A writer and his dogs

In a cluttered mess of a room, I was looking for a place to plug in a computer. Mind you I already knew it was not going to work. I tend to hold on to things that just might have a use at some point, for something that never occurs. Sorting through the papers piled all over every surface including the floor, I find old writings and journal entries. Magical Sigils and runes scratched into a stacks of papers on the floor. I find boxed with tins of tobacco, and assorted offerings for the gods. Bottles of wine, rum, bourbon, ale, mead, vodka, and some filled with blood. I stop trying to make sense of the space and clutter, and instead grab a bottle of wine, an empty journal, a pipe and tobacco, and a pen. I go outside to a large courtyard with a table and chairs made of iron and wood. It’s a dark autumn night that’s a bit damp with a light mist in the air distorting things in the distance. The dogs are running around waiting for me to open the large iron gate so they can run around the clearing and the trees.

There are several dogs on the property. Some are small and a little more skittish. Others are big and fearless. Some are old while others are yet pups. Wee whelps finding their place in the pack. There’s one that is not a dog at all, but a god of death. Sitting tall and ominous in a clearing in the trees. Anubis sits patiently with no human features at all here. A dog sitting still as a statue. A giant who sitting there is at least eight feet tall. All black with eyes reflecting the light of the moon. The rest off the dogs run as soon as the gate opens. Some sit nervously looking out into the distance. The night is spent watching the dogs chasing each other while I sit writing endlessly. The night grows to morning. The dogs are resting at my feet. Around the corner of the large stone home I start to hear voices. In the daylight, the home appears to be an old castle where a small town has sprung up before it. There’s an elderly woman with her a small dog in her lap. She is drinking tea in front of a cafe. Beside the cafe is some stairs leading up into a dining room. There are men bickering over some small trivial matter. A young boy walks down the stairs to bring a plate of scones to the elderly woman who spots me coming around the corner. She tells me her granddaughter is sorry she was so cruel. That she never meant to play games with my heart and that I should at least forgive her. She hands me a cigar and a small flask. I thank her for the gifts and turn back to the castle.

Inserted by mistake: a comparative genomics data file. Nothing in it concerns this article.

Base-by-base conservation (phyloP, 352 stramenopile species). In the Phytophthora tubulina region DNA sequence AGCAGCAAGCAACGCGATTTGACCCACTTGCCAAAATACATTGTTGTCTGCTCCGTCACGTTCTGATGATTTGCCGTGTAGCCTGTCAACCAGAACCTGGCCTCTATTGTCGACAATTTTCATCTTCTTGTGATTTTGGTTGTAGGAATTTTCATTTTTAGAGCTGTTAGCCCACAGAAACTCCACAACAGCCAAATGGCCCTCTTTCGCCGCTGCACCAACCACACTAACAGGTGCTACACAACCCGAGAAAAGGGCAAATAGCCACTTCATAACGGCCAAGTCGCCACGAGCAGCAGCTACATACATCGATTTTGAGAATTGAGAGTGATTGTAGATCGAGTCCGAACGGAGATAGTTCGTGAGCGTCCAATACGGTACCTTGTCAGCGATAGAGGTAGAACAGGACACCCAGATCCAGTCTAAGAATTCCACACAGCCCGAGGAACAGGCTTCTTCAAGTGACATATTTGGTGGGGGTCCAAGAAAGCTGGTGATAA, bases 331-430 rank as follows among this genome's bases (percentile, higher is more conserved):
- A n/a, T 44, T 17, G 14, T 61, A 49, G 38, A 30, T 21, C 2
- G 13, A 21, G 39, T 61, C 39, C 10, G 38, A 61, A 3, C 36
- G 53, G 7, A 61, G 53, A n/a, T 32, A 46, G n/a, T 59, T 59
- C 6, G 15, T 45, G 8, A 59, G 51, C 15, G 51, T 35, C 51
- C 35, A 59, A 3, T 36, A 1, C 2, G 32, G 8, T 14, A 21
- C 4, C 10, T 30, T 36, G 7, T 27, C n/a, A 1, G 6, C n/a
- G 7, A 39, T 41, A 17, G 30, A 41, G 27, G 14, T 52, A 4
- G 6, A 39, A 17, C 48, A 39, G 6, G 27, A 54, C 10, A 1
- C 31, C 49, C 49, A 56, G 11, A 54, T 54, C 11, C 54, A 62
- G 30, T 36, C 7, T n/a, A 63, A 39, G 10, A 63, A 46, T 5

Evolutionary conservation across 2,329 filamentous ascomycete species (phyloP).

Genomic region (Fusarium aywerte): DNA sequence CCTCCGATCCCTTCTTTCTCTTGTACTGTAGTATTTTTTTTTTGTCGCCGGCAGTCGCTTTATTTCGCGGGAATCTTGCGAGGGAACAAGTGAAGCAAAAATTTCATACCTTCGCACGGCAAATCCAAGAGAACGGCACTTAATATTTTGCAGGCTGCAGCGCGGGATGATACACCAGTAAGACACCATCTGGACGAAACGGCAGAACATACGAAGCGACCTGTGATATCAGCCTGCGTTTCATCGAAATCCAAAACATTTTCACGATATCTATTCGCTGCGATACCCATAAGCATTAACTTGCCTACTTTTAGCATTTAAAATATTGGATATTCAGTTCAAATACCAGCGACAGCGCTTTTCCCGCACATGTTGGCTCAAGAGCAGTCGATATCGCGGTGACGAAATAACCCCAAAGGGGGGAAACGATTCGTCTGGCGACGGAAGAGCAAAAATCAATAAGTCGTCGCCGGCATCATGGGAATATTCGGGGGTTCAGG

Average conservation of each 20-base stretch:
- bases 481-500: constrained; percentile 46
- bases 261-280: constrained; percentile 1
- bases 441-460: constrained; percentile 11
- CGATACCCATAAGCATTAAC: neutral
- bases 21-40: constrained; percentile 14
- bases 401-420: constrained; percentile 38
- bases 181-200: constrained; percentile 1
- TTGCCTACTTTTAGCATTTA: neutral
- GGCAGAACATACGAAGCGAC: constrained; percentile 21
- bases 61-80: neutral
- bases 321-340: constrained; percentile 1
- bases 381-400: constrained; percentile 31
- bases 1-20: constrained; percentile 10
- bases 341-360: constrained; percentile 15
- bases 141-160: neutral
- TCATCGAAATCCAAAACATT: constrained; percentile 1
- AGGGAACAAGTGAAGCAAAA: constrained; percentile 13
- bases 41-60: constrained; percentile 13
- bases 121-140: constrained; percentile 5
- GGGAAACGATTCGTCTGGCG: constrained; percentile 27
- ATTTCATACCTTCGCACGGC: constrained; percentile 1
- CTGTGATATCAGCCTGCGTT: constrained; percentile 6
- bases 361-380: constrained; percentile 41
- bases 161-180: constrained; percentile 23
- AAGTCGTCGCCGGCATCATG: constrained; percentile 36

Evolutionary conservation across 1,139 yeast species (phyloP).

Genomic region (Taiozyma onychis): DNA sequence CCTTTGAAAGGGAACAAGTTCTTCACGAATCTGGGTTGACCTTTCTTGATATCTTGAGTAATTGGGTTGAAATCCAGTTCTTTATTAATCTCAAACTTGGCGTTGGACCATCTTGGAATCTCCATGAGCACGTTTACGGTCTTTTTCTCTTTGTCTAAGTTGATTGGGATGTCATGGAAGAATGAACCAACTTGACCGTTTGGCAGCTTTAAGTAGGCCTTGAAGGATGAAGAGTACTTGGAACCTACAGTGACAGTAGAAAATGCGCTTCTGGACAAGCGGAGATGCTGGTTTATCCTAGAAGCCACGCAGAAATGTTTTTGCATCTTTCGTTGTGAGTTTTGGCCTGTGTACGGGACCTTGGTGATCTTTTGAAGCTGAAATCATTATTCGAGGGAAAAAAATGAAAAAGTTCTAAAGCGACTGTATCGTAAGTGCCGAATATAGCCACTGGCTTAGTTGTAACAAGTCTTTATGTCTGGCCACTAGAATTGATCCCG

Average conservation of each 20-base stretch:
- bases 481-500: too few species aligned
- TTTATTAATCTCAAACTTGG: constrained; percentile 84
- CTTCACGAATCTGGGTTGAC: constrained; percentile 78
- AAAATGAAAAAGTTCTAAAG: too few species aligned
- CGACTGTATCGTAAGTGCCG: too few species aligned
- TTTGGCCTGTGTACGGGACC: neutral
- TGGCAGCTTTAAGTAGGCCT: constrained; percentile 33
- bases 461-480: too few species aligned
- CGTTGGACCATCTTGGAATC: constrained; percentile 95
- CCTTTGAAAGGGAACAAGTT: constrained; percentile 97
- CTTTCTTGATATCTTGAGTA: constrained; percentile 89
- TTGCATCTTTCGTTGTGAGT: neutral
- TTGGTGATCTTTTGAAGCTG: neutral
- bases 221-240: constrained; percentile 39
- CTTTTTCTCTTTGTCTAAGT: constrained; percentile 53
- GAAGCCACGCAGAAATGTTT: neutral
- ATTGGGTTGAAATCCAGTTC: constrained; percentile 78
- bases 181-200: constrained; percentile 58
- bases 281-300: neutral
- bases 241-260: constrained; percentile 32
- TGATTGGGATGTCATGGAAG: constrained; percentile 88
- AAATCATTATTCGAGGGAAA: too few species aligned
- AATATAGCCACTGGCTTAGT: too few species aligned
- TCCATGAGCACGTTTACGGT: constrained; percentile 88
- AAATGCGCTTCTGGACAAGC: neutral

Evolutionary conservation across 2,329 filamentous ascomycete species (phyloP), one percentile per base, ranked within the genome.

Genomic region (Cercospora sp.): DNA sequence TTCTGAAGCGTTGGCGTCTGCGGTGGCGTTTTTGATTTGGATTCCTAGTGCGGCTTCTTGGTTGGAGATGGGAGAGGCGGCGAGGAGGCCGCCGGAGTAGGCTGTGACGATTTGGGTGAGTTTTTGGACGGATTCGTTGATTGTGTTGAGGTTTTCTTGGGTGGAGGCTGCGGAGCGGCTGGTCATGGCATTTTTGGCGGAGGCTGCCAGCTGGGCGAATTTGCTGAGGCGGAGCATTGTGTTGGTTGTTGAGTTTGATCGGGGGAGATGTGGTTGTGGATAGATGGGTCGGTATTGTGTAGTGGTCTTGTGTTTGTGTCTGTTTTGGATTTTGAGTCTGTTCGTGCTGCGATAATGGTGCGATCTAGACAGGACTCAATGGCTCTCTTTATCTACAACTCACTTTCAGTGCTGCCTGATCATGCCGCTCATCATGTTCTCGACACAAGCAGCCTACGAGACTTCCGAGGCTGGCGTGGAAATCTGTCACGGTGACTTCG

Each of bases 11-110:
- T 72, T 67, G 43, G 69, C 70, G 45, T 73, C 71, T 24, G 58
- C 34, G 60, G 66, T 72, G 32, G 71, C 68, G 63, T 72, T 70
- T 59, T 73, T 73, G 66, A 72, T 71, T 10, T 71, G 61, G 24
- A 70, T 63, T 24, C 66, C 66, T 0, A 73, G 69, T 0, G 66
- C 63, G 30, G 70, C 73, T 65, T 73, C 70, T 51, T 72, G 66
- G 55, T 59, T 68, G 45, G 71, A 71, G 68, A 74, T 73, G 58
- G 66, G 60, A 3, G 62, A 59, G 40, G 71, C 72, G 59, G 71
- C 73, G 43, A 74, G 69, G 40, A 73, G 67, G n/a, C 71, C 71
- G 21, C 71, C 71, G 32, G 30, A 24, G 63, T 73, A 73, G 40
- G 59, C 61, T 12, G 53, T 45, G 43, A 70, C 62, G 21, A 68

The day grows cold and the sun fades early. Snow starts to fall on the grounds. With no time to waste I pour a glass of bourbon and start a fire. The fireplace is a large stone opening with a large wood beam mantle and a large stone hearth. I sit into a large cashier and light a cigar and sip my bourbon. in walks the young boy who I saw bringing the scones to the elderly woman. He hands me a pouch of tobacco and a leather bound book. He tells me that I need to try to tell the story. People need to hear these words. He walks away and I open the book to find blank pages. On a small table beside the chair is a pen. It’s dark blue with gold inlay. I start writing and the words glow as I put pen to paper. The dogs are at my feet sleeping as I write. I hear a woman’s voice singing melodically. I wake up hearing a song in my head. Outside it’s freezing cold.

In this there is the constant reminder that our work is never done. Sometimes it’s rewarded, and sometimes it’s thankless. Days and nights will pass. Seasons change. People will always bicker, and death is always looming in the distance. It does not take away from the reminder that we are always needing to move forward and not look for anything more than the small things that make it work a little more bearable.


Published by Snowy Owl

There was a lot more written here before. Then I saw it was irrelevant. I am just another person with an autoimmune disease and spectrum ”disorder” who is highly sensitive to their environment. I thought I would write a few things down, so here you go. Swim at your own risk!

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